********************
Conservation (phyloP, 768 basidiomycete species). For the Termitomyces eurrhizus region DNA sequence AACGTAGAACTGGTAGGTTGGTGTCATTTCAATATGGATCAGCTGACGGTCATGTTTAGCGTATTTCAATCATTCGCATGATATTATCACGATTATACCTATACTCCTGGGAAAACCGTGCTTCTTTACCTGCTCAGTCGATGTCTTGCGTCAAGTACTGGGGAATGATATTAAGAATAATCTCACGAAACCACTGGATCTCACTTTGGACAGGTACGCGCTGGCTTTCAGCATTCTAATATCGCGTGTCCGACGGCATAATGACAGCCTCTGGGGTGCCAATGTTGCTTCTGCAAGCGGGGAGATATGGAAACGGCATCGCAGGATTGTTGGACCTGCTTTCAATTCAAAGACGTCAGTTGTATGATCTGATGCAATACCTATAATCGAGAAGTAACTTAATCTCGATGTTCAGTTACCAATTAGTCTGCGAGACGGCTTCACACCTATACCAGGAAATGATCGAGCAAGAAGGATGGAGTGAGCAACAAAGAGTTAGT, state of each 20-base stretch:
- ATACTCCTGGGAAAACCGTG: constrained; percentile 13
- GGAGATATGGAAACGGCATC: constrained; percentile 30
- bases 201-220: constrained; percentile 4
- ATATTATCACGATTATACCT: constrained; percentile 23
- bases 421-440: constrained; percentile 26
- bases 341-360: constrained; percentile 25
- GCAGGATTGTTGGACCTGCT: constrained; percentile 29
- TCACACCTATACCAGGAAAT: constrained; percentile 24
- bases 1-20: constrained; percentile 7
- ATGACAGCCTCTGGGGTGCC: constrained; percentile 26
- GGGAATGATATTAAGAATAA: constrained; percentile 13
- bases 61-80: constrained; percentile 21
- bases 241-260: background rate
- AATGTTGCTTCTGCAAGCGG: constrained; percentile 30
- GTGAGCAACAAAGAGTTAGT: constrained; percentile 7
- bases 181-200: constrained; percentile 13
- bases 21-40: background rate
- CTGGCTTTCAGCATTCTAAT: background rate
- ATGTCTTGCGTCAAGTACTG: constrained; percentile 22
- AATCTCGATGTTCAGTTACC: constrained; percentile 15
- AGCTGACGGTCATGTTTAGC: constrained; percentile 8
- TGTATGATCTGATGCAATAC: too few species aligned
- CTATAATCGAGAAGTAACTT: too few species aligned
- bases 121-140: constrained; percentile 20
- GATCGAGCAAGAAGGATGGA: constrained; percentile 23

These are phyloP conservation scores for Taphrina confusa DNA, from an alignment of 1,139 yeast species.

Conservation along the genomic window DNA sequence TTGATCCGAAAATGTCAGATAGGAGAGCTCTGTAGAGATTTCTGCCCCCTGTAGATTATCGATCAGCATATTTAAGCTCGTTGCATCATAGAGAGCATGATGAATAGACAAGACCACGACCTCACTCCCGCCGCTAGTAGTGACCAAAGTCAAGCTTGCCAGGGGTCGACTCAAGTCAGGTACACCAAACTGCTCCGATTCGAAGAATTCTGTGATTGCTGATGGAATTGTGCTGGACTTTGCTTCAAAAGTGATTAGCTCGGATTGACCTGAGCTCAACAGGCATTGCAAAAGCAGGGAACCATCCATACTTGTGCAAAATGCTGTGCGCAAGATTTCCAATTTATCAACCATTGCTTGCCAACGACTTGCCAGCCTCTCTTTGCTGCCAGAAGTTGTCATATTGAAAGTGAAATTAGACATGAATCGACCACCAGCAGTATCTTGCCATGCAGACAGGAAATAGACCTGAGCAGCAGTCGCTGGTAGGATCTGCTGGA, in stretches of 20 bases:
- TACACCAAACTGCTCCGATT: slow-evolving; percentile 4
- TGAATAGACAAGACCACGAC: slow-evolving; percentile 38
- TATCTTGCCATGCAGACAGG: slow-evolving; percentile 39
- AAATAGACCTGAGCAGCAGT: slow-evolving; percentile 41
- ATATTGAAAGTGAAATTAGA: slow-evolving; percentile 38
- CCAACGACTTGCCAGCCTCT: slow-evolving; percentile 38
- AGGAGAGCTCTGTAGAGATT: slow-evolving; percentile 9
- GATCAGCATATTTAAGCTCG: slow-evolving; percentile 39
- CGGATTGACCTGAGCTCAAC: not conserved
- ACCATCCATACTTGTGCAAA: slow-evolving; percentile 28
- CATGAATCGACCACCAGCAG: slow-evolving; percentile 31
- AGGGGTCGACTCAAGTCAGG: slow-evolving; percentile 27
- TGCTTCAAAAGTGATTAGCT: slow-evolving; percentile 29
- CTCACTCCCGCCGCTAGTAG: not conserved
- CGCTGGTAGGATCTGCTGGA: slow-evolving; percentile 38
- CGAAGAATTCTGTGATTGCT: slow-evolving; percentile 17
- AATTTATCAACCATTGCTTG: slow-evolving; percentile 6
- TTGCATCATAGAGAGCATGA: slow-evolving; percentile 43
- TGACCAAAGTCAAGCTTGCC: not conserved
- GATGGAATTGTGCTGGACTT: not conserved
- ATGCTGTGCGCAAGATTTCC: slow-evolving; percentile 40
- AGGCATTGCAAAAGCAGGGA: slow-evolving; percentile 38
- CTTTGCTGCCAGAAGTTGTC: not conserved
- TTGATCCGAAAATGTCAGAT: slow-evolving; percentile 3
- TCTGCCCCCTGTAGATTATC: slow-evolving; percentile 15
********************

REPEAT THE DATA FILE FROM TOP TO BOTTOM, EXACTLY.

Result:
Conservation (phyloP, 768 basidiomycete species). For the Termitomyces eurrhizus region DNA sequence AACGTAGAACTGGTAGGTTGGTGTCATTTCAATATGGATCAGCTGACGGTCATGTTTAGCGTATTTCAATCATTCGCATGATATTATCACGATTATACCTATACTCCTGGGAAAACCGTGCTTCTTTACCTGCTCAGTCGATGTCTTGCGTCAAGTACTGGGGAATGATATTAAGAATAATCTCACGAAACCACTGGATCTCACTTTGGACAGGTACGCGCTGGCTTTCAGCATTCTAATATCGCGTGTCCGACGGCATAATGACAGCCTCTGGGGTGCCAATGTTGCTTCTGCAAGCGGGGAGATATGGAAACGGCATCGCAGGATTGTTGGACCTGCTTTCAATTCAAAGACGTCAGTTGTATGATCTGATGCAATACCTATAATCGAGAAGTAACTTAATCTCGATGTTCAGTTACCAATTAGTCTGCGAGACGGCTTCACACCTATACCAGGAAATGATCGAGCAAGAAGGATGGAGTGAGCAACAAAGAGTTAGT, state of each 20-base stretch:
- ATACTCCTGGGAAAACCGTG: constrained; percentile 13
- GGAGATATGGAAACGGCATC: constrained; percentile 30
- bases 201-220: constrained; percentile 4
- ATATTATCACGATTATACCT: constrained; percentile 23
- bases 421-440: constrained; percentile 26
- bases 341-360: constrained; percentile 25
- GCAGGATTGTTGGACCTGCT: constrained; percentile 29
- TCACACCTATACCAGGAAAT: constrained; percentile 24
- bases 1-20: constrained; percentile 7
- ATGACAGCCTCTGGGGTGCC: constrained; percentile 26
- GGGAATGATATTAAGAATAA: constrained; percentile 13
- bases 61-80: constrained; percentile 21
- bases 241-260: background rate
- AATGTTGCTTCTGCAAGCGG: constrained; percentile 30
- GTGAGCAACAAAGAGTTAGT: constrained; percentile 7
- bases 181-200: constrained; percentile 13
- bases 21-40: background rate
- CTGGCTTTCAGCATTCTAAT: background rate
- ATGTCTTGCGTCAAGTACTG: constrained; percentile 22
- AATCTCGATGTTCAGTTACC: constrained; percentile 15
- AGCTGACGGTCATGTTTAGC: constrained; percentile 8
- TGTATGATCTGATGCAATAC: too few species aligned
- CTATAATCGAGAAGTAACTT: too few species aligned
- bases 121-140: constrained; percentile 20
- GATCGAGCAAGAAGGATGGA: constrained; percentile 23

These are phyloP conservation scores for Taphrina confusa DNA, from an alignment of 1,139 yeast species.

Conservation along the genomic window DNA sequence TTGATCCGAAAATGTCAGATAGGAGAGCTCTGTAGAGATTTCTGCCCCCTGTAGATTATCGATCAGCATATTTAAGCTCGTTGCATCATAGAGAGCATGATGAATAGACAAGACCACGACCTCACTCCCGCCGCTAGTAGTGACCAAAGTCAAGCTTGCCAGGGGTCGACTCAAGTCAGGTACACCAAACTGCTCCGATTCGAAGAATTCTGTGATTGCTGATGGAATTGTGCTGGACTTTGCTTCAAAAGTGATTAGCTCGGATTGACCTGAGCTCAACAGGCATTGCAAAAGCAGGGAACCATCCATACTTGTGCAAAATGCTGTGCGCAAGATTTCCAATTTATCAACCATTGCTTGCCAACGACTTGCCAGCCTCTCTTTGCTGCCAGAAGTTGTCATATTGAAAGTGAAATTAGACATGAATCGACCACCAGCAGTATCTTGCCATGCAGACAGGAAATAGACCTGAGCAGCAGTCGCTGGTAGGATCTGCTGGA, in stretches of 20 bases:
- TACACCAAACTGCTCCGATT: slow-evolving; percentile 4
- TGAATAGACAAGACCACGAC: slow-evolving; percentile 38
- TATCTTGCCATGCAGACAGG: slow-evolving; percentile 39
- AAATAGACCTGAGCAGCAGT: slow-evolving; percentile 41
- ATATTGAAAGTGAAATTAGA: slow-evolving; percentile 38
- CCAACGACTTGCCAGCCTCT: slow-evolving; percentile 38
- AGGAGAGCTCTGTAGAGATT: slow-evolving; percentile 9
- GATCAGCATATTTAAGCTCG: slow-evolving; percentile 39
- CGGATTGACCTGAGCTCAAC: not conserved
- ACCATCCATACTTGTGCAAA: slow-evolving; percentile 28
- CATGAATCGACCACCAGCAG: slow-evolving; percentile 31
- AGGGGTCGACTCAAGTCAGG: slow-evolving; percentile 27
- TGCTTCAAAAGTGATTAGCT: slow-evolving; percentile 29
- CTCACTCCCGCCGCTAGTAG: not conserved
- CGCTGGTAGGATCTGCTGGA: slow-evolving; percentile 38
- CGAAGAATTCTGTGATTGCT: slow-evolving; percentile 17
- AATTTATCAACCATTGCTTG: slow-evolving; percentile 6
- TTGCATCATAGAGAGCATGA: slow-evolving; percentile 43
- TGACCAAAGTCAAGCTTGCC: not conserved
- GATGGAATTGTGCTGGACTT: not conserved
- ATGCTGTGCGCAAGATTTCC: slow-evolving; percentile 40
- AGGCATTGCAAAAGCAGGGA: slow-evolving; percentile 38
- CTTTGCTGCCAGAAGTTGTC: not conserved
- TTGATCCGAAAATGTCAGAT: slow-evolving; percentile 3
- TCTGCCCCCTGTAGATTATC: slow-evolving; percentile 15